The flagship open source office suite, LibreOffice, recently released version 3.5. I've been putting it through production-level tests to find out what's important about this release, and I've come up with some serious goodness to share. Naturally, not every feature will appeal to every user, but LibreOffice 3.5 offers enough enhancements all around to give something new to all types of users.
Let's take a look at the highlight reel.
1: LightProof grammar checker
I adopted this tool back when it was an extension. It works. Period. In fact, this tool does a particularly good job of catching many of the issues that plague me. LightProof checks for improper punctuation, various wording mix-ups, word duplication, and much more. And it's less prone to false-positives than many other grammar checkers.
2: Easier headers and footers
With 3.5, writers have immediate access to headers and footers, without having to go into properties. Anytime you hover the cursor over the top or bottom of a document, the header/footer indicator will appear. You can then enter text (or add fields). If you don't want to add headers or footers, just move your mouse. Believe it or not, it's quite handy and doesn't get in the way.
3: Real-time word count window
Some users might not see this as a big improvement, but for anyone who depends upon word count, it's a real plus. In Writer, you can open up the word count window and watch it update as you type. This real-time update is for words, characters, and characters excluding spaces. With the window open, you can select a passage and immediately know the counts. This could also be a boon for Twitter power tweeters!
4: Easy worksheet insertion
Once you have a spreadsheet open, you can insert as many worksheets as you need (up to 10,000) from the Insert menu. This makes managing workbooks much easier. Instead of having to click the + button every time you need a new worksheet, you can just add precisely the number of sheets you need.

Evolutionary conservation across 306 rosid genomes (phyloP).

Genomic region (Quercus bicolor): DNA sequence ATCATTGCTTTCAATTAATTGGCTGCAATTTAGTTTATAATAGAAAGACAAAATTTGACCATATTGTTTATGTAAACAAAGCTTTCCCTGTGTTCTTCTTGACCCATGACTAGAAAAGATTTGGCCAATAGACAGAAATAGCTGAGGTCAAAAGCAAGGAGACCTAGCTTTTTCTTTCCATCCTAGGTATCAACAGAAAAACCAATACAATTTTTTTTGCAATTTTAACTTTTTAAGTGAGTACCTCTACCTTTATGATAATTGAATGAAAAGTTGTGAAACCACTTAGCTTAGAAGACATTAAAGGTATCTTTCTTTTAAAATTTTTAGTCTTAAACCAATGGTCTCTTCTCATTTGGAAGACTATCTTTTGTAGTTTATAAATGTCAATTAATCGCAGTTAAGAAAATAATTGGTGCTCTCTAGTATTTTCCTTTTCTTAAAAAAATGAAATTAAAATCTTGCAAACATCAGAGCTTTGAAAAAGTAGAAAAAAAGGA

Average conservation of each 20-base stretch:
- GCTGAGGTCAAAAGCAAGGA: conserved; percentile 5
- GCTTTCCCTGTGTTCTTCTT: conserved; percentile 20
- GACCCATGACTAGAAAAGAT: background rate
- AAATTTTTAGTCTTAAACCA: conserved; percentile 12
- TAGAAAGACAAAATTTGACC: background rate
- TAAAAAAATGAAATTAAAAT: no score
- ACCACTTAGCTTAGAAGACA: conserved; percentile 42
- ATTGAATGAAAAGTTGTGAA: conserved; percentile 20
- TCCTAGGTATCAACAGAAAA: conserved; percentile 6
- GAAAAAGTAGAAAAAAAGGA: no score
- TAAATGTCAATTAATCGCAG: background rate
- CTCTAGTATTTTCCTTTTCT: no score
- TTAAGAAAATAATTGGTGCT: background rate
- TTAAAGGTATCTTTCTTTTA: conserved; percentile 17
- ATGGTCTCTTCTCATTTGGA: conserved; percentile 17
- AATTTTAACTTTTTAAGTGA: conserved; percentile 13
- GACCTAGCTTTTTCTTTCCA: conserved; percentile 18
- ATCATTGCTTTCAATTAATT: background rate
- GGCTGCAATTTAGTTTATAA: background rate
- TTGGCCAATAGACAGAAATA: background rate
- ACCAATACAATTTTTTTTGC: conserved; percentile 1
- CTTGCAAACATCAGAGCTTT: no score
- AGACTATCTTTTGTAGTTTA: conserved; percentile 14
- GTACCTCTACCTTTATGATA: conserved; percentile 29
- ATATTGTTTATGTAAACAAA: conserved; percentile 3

5: Multi-line input area
If you frequently insert multiple lines of text or really long formulas in Calc, you will be happy to know that it now has a multi-line input area. By default, the input area is a single line. Click the little arrow to the right of the area to expand it for multiple-line input.
6: Unlimited number of conditional formatting rules
Conditional formatting is an amazing feature, but prior to 3.5, you could add only three rules. Now, you can specify an unlimited number of conditional formatting rules, giving you an incredible amount of control and flexibility.
7: Better presentation import
The custom shapes and small shapes import (from PPT, PPTX) is much improved — and so is the speed at which Impress will import non-native presentations. A Visio import filter is also now included. Impress isn't the only piece to gain import improvements. The RTF filter was completely rewritten and the Word DOCX filter was seriously tweaked with a number of improvements.
8: PostgreSQL native driver
LibreOffice already enjoyed a native MySQL driver. Now it also includes a native driver for Postgre SQL. This could be a real boon for people who need to perform data entry for PostgreSQL databases and want to set up user-friendly forms for the task.
9: Better overall performance
All in all, LibreOffice simply runs smoother and faster and seems to consume far less system resources than it did in prior releases. Startup times, document loading/importing, and Save To PDF are all faster.
10: Built-in online update checker
LibreOffice 3.5 has a built-in update checker. This is significant because many Linux distributions have out-of-date versions in their repositories. So installing from the download meant having to manually update. Now users can simple click Help | Check For Updates and have LibreOffice give a hand to the update process.
LibreOffice has finally, seriously, come into its own. With these improvements, it's well prepared to become nearly anyone's desktop office suite. Give the latest iteration of LibreOffice a go. I'm fairly certain you will be impressed with what you see.
Jack Wallen is an award-winning writer for TechRepublic and Linux.com. He’s an avid promoter of open source and the voice of The Android Expert. For more news about Jack Wallen, visit his website jackwallen.com.